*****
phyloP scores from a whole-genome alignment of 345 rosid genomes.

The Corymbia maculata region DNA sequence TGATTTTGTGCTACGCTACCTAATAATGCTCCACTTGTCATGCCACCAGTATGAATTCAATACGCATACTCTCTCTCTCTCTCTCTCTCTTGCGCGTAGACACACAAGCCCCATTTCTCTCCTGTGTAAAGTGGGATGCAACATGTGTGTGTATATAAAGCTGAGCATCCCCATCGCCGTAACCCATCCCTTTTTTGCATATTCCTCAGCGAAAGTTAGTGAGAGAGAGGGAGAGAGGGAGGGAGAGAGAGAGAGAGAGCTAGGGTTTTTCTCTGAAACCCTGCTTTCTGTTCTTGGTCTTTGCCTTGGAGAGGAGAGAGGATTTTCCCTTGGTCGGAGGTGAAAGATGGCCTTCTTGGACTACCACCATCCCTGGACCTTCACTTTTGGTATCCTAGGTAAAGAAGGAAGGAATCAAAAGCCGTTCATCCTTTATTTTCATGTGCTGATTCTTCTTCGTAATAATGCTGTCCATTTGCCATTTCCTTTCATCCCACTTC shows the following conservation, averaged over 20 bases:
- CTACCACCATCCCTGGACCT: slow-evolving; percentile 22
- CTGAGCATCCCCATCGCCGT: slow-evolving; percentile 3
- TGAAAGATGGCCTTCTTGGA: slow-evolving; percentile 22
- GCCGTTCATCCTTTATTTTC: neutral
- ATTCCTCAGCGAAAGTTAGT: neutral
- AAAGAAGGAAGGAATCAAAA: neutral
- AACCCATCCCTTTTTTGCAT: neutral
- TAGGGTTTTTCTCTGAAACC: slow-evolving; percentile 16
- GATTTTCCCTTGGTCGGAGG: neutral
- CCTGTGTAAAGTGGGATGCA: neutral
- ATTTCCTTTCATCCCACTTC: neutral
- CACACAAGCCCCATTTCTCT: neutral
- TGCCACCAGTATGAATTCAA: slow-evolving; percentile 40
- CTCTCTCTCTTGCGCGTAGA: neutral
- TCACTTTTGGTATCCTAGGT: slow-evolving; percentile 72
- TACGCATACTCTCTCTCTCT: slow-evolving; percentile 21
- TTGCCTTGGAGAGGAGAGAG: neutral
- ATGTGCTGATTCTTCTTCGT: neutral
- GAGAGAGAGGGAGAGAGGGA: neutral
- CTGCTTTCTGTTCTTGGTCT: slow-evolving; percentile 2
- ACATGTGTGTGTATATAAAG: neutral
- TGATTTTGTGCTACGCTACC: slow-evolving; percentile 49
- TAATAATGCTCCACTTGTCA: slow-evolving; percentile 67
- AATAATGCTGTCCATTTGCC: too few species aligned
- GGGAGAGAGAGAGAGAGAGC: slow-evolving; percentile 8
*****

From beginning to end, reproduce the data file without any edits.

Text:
phyloP scores from a whole-genome alignment of 345 rosid genomes.

The Corymbia maculata region DNA sequence TGATTTTGTGCTACGCTACCTAATAATGCTCCACTTGTCATGCCACCAGTATGAATTCAATACGCATACTCTCTCTCTCTCTCTCTCTCTTGCGCGTAGACACACAAGCCCCATTTCTCTCCTGTGTAAAGTGGGATGCAACATGTGTGTGTATATAAAGCTGAGCATCCCCATCGCCGTAACCCATCCCTTTTTTGCATATTCCTCAGCGAAAGTTAGTGAGAGAGAGGGAGAGAGGGAGGGAGAGAGAGAGAGAGAGCTAGGGTTTTTCTCTGAAACCCTGCTTTCTGTTCTTGGTCTTTGCCTTGGAGAGGAGAGAGGATTTTCCCTTGGTCGGAGGTGAAAGATGGCCTTCTTGGACTACCACCATCCCTGGACCTTCACTTTTGGTATCCTAGGTAAAGAAGGAAGGAATCAAAAGCCGTTCATCCTTTATTTTCATGTGCTGATTCTTCTTCGTAATAATGCTGTCCATTTGCCATTTCCTTTCATCCCACTTC shows the following conservation, averaged over 20 bases:
- CTACCACCATCCCTGGACCT: slow-evolving; percentile 22
- CTGAGCATCCCCATCGCCGT: slow-evolving; percentile 3
- TGAAAGATGGCCTTCTTGGA: slow-evolving; percentile 22
- GCCGTTCATCCTTTATTTTC: neutral
- ATTCCTCAGCGAAAGTTAGT: neutral
- AAAGAAGGAAGGAATCAAAA: neutral
- AACCCATCCCTTTTTTGCAT: neutral
- TAGGGTTTTTCTCTGAAACC: slow-evolving; percentile 16
- GATTTTCCCTTGGTCGGAGG: neutral
- CCTGTGTAAAGTGGGATGCA: neutral
- ATTTCCTTTCATCCCACTTC: neutral
- CACACAAGCCCCATTTCTCT: neutral
- TGCCACCAGTATGAATTCAA: slow-evolving; percentile 40
- CTCTCTCTCTTGCGCGTAGA: neutral
- TCACTTTTGGTATCCTAGGT: slow-evolving; percentile 72
- TACGCATACTCTCTCTCTCT: slow-evolving; percentile 21
- TTGCCTTGGAGAGGAGAGAG: neutral
- ATGTGCTGATTCTTCTTCGT: neutral
- GAGAGAGAGGGAGAGAGGGA: neutral
- CTGCTTTCTGTTCTTGGTCT: slow-evolving; percentile 2
- ACATGTGTGTGTATATAAAG: neutral
- TGATTTTGTGCTACGCTACC: slow-evolving; percentile 49
- TAATAATGCTCCACTTGTCA: slow-evolving; percentile 67
- AATAATGCTGTCCATTTGCC: too few species aligned
- GGGAGAGAGAGAGAGAGAGC: slow-evolving; percentile 8